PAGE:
Limit scope of impact from adverse events

An AWS account provides security, access, and billing boundaries for your AWS resources that can help you achieve resource independence and isolation. By design, all resources provisioned within an account are logically isolated from resources provisioned in other accounts, even within your own AWS environment.

This isolation boundary provides you with a way to limit the risks of an application-related issue, misconfiguration, or malicious actions. If an issue occurs within one account, impacts to workloads contained in other accounts can be either reduced or eliminated.

Support multiple IT operating models

Organizations often have multiple IT operating models or ways in which they divide responsibilities among parts of the organization to deliver their application workloads and platform capabilities. The following figure shows three example operating models.


        This image shows the Traditional Ops, CloudOps, and DevOps models of
          operating.

Example operating models

In the Traditional Ops model, teams who own custom and commercial off-the-shelf (COTS) applications are responsible for engineering their applications, but not for their production operations. A cloud platform engineering team is responsible for engineering the underlying platform capabilities. A separate cloud operations team is responsible for the operations of both applications and platform.

In the CloudOps model, application teams are also responsible for production operations of their applications. In this model, a common cloud platform engineering team is responsible for both engineering and operations of the underlying platform capabilities.

In the DevOps model, the application teams take on the additional responsibilities of engineering and operating platform capabilities that are specific to their applications. A cloud platform engineering team is responsible for engineering and operations of shared platform capabilities that are used by multiple applications.

As a practice, IT Service Management (ITSM) is a common element across all of the models. Your overall goals and requirements of ITSM might not change across these models, but the responsible individuals and solutions for meeting those goals and requirements may vary depending on the model.

Given the implications of centralized operations versus more distributed operational responsibilities, you will likely benefit from establishing separate groups of accounts in support of different operating models. Use of separate accounts enables you to apply distinct governance and operational controls that are appropriate for each of your operating models.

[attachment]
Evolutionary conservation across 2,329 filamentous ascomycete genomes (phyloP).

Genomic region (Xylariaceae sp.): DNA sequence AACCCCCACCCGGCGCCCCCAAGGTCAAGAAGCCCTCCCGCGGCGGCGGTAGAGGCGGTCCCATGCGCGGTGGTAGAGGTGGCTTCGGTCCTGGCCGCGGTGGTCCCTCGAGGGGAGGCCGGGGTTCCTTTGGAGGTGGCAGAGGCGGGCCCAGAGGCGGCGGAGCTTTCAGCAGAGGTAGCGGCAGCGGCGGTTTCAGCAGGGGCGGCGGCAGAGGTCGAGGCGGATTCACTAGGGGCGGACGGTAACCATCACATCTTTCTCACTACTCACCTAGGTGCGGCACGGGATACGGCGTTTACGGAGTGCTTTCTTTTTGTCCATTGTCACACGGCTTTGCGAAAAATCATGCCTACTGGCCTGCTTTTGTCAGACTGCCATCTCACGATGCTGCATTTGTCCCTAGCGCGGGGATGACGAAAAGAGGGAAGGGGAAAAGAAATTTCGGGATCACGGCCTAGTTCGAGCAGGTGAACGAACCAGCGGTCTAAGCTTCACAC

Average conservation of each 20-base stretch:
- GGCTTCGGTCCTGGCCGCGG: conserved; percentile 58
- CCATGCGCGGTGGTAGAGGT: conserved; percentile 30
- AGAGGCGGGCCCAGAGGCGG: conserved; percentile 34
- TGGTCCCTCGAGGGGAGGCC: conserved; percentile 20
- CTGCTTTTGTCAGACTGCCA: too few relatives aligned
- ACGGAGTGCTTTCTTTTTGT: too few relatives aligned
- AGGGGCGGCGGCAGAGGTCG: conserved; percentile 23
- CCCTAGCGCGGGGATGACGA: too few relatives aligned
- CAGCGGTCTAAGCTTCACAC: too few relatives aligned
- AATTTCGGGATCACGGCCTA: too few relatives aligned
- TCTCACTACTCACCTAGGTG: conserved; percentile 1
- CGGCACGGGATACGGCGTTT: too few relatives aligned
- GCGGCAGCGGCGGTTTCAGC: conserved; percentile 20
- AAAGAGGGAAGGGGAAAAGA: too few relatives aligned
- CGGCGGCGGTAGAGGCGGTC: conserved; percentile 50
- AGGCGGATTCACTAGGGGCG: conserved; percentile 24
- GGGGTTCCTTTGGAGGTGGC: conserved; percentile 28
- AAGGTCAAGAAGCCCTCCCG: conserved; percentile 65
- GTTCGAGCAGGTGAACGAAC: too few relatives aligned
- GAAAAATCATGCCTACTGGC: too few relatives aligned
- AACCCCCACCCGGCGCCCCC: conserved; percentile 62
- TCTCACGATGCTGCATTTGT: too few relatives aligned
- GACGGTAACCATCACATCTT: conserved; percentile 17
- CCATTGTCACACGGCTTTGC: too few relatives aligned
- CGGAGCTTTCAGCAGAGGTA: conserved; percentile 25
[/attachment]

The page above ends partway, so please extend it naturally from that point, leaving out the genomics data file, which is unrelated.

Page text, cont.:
To learn more about operating models and their implications on your cloud adoption, see the AWS Well-Architected Operational Excellence Pillar Operating Model.

Manage costs

An account is the default means by which AWS costs are allocated. Because of this fact, using different accounts for different business units and groups of workloads can help you more easily report, control, forecast, and budget your cloud expenditures.

In addition to cost reporting at the account level, AWS has built-in support to consolidate and report costs across your entire set of accounts. When you require fine-grained cost allocation, you can apply cost allocation tags to individual resources in each of your accounts.

For more information about cost optimization, see the AWS Well-Architected Cost Optimization Pillar’s Expenditure and Usage Awareness best practices.

Distribute AWS Service Quotas and API request rate limits

AWS Service Quotas, also known as limits, are the maximum number of service resources or operations that apply to an account. For example, the number of Amazon Simple Storage Service (Amazon S3) buckets that you can create for each account.

You can use Service Quotas to help protect you from unexpected excessive provisioning of AWS resources and malicious actions that could dramatically impact your AWS costs.

AWS services can also throttle or limit the rate of requests made to their API operations.

Because Service Quotas and request rate limits are allocated for each account, use of separate accounts for workloads can help distribute the potential impact of the quotas and limits.

To learn more about managing service quotas, see AWS Well-Architected Reliability Pillar Manage Service Quotas and Constraints.